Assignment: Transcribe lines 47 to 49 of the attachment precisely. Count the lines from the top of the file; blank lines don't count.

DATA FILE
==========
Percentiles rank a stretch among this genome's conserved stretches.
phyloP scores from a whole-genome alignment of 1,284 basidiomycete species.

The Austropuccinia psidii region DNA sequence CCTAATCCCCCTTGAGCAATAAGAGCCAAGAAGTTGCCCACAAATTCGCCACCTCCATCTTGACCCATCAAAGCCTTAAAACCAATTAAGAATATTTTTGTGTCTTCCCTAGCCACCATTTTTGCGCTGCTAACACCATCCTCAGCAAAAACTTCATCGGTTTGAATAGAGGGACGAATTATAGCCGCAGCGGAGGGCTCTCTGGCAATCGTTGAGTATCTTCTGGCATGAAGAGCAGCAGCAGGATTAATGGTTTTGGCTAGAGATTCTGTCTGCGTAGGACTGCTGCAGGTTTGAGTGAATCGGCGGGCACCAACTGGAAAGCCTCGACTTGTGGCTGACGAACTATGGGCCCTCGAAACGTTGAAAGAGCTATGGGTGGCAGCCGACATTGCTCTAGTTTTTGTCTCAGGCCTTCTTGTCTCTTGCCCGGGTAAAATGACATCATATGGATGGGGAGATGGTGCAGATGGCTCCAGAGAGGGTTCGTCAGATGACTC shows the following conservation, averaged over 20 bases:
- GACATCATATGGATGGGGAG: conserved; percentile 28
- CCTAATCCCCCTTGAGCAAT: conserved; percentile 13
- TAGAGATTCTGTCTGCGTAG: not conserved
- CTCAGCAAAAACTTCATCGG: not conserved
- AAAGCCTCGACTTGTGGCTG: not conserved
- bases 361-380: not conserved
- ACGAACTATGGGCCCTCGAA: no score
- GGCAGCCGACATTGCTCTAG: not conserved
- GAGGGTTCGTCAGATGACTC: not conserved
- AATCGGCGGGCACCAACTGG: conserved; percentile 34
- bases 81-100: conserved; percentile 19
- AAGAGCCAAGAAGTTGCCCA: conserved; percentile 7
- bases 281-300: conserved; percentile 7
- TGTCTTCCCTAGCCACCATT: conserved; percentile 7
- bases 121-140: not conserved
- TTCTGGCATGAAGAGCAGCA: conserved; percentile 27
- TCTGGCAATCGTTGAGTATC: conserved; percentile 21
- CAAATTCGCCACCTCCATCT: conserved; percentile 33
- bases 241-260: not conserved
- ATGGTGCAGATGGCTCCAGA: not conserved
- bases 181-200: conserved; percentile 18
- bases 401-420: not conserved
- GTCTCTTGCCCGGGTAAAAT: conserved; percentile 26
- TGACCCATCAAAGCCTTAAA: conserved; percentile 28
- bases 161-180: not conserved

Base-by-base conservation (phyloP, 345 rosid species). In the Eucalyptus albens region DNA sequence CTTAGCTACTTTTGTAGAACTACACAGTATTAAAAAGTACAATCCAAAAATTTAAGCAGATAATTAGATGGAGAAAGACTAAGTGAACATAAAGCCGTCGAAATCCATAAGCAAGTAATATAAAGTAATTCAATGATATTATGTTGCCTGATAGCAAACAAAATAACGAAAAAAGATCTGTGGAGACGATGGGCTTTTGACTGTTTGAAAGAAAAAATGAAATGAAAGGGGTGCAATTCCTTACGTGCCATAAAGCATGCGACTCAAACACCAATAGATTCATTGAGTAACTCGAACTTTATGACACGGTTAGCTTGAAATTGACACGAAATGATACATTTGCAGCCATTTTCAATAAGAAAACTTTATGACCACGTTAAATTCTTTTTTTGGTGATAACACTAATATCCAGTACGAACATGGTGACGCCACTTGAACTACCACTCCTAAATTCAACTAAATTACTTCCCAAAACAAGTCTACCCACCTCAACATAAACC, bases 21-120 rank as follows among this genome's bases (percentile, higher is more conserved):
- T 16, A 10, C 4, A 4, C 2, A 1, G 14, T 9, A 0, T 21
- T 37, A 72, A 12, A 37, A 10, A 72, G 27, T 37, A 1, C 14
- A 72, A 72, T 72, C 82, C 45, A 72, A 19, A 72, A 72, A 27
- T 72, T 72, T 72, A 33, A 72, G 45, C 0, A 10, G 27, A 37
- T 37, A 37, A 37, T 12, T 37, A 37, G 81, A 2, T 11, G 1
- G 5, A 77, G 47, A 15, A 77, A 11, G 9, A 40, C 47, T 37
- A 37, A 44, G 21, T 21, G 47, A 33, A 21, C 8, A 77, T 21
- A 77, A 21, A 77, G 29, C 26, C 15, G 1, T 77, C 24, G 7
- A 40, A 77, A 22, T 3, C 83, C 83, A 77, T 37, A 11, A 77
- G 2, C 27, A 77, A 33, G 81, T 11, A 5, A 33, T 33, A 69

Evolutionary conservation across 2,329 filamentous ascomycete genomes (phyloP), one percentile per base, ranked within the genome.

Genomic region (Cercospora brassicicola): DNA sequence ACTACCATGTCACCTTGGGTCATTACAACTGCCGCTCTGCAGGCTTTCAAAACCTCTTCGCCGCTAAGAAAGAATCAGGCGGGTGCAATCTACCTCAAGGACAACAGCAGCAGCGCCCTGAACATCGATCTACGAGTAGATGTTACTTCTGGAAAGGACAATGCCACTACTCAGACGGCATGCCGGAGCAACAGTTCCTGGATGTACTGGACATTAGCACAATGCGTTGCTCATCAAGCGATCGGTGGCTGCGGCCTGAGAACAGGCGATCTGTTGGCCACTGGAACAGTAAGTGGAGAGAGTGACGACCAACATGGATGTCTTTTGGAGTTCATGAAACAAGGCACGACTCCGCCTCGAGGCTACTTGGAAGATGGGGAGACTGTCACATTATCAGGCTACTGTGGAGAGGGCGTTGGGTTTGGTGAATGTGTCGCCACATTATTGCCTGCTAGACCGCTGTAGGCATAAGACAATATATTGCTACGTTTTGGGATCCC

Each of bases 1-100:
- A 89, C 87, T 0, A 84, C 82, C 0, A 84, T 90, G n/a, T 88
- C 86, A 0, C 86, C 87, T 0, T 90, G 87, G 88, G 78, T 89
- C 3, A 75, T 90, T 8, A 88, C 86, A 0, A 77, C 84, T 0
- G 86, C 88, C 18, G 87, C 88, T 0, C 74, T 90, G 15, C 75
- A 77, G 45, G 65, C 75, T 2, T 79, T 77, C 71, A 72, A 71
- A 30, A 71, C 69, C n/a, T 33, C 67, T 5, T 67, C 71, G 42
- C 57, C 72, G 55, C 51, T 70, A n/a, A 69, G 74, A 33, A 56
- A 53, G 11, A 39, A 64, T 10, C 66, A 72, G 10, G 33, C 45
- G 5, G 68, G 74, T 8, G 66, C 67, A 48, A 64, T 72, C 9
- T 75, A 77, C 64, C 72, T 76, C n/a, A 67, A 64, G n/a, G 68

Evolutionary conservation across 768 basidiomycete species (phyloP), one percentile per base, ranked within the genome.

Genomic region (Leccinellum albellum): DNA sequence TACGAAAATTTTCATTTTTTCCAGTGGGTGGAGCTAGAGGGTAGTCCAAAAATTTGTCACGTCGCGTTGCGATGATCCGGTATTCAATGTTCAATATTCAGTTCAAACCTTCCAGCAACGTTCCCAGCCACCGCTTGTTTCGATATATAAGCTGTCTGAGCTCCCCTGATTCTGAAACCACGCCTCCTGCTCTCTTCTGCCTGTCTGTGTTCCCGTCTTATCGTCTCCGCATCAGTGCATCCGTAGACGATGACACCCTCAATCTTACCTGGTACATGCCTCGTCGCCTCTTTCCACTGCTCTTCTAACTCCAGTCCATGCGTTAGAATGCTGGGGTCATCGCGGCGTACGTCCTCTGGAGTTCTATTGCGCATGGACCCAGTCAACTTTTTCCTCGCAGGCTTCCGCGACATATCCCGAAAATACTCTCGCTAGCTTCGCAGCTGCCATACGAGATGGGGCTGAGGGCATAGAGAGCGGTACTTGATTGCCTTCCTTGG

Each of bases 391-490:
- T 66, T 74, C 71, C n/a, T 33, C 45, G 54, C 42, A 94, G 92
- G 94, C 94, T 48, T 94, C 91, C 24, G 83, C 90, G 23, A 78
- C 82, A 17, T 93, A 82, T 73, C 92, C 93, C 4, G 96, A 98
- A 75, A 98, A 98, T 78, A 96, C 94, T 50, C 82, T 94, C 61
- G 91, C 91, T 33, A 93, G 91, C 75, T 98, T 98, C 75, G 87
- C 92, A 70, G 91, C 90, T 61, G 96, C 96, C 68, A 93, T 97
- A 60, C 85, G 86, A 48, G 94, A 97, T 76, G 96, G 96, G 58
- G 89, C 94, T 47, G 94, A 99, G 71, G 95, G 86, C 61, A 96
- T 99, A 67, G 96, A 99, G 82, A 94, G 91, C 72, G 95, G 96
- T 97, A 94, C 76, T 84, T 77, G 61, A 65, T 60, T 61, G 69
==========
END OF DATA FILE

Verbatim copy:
- A 77, G 45, G 65, C 75, T 2, T 79, T 77, C 71, A 72, A 71
- A 30, A 71, C 69, C n/a, T 33, C 67, T 5, T 67, C 71, G 42
- C 57, C 72, G 55, C 51, T 70, A n/a, A 69, G 74, A 33, A 56